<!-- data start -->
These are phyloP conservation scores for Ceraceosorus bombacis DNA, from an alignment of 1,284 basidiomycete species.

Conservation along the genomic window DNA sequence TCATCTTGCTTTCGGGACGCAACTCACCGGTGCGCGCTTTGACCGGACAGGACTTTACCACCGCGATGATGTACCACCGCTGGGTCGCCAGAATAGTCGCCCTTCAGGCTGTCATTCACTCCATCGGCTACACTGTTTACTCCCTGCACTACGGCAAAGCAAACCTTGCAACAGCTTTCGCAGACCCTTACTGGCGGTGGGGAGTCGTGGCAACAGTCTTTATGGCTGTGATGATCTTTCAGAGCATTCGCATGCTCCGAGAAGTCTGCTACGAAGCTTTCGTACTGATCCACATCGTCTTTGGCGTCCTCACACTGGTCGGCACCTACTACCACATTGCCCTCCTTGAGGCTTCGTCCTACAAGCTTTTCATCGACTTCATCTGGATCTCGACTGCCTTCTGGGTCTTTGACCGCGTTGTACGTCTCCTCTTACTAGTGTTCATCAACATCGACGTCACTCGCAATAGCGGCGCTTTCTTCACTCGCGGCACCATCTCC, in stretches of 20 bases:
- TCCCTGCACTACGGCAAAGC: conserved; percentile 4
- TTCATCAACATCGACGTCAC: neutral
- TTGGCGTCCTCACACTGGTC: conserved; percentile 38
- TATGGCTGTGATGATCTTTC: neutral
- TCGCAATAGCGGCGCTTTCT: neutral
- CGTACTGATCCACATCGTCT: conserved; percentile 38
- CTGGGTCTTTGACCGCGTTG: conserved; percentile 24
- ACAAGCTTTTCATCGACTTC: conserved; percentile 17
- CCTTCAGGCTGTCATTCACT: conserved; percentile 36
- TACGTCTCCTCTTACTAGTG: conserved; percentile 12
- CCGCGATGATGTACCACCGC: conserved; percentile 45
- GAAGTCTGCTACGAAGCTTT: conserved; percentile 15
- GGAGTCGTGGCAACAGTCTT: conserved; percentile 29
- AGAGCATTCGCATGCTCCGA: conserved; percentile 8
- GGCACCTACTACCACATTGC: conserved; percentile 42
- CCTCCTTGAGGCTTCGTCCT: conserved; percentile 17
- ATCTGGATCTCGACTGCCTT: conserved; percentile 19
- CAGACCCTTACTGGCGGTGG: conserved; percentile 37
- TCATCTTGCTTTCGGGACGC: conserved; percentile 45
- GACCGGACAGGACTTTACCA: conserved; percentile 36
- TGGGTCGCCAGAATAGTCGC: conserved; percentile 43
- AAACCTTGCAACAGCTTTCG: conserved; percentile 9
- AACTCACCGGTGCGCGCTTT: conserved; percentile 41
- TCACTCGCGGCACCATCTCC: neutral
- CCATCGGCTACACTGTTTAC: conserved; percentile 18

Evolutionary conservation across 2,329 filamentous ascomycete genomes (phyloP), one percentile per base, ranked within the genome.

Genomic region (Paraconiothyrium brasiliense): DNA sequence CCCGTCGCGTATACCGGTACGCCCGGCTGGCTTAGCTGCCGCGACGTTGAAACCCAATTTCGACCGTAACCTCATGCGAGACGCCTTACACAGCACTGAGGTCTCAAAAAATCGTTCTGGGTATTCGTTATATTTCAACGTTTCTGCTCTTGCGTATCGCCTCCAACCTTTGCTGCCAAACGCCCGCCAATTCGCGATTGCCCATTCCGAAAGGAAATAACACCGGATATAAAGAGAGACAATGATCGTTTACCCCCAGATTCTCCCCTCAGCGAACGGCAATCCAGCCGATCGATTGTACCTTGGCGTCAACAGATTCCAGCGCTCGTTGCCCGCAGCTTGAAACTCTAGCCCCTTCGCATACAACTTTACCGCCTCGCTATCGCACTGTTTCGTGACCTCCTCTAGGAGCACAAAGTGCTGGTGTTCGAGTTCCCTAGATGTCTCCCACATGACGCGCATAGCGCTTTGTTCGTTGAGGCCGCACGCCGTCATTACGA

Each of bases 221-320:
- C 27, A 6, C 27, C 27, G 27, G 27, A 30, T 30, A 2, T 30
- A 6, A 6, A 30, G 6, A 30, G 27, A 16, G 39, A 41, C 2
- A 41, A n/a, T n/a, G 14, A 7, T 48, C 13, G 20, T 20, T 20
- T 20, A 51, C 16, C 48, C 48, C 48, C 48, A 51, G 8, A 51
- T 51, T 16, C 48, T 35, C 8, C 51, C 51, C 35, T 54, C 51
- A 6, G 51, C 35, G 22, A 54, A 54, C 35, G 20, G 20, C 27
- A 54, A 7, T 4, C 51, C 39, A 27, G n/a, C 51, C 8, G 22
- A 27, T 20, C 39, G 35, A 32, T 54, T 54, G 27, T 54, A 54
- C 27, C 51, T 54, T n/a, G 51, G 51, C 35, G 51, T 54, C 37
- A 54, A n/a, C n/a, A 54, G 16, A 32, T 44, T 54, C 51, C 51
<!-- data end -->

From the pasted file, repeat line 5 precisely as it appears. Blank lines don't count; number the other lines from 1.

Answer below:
- TTGGCGTCCTCACACTGGTC: conserved; percentile 38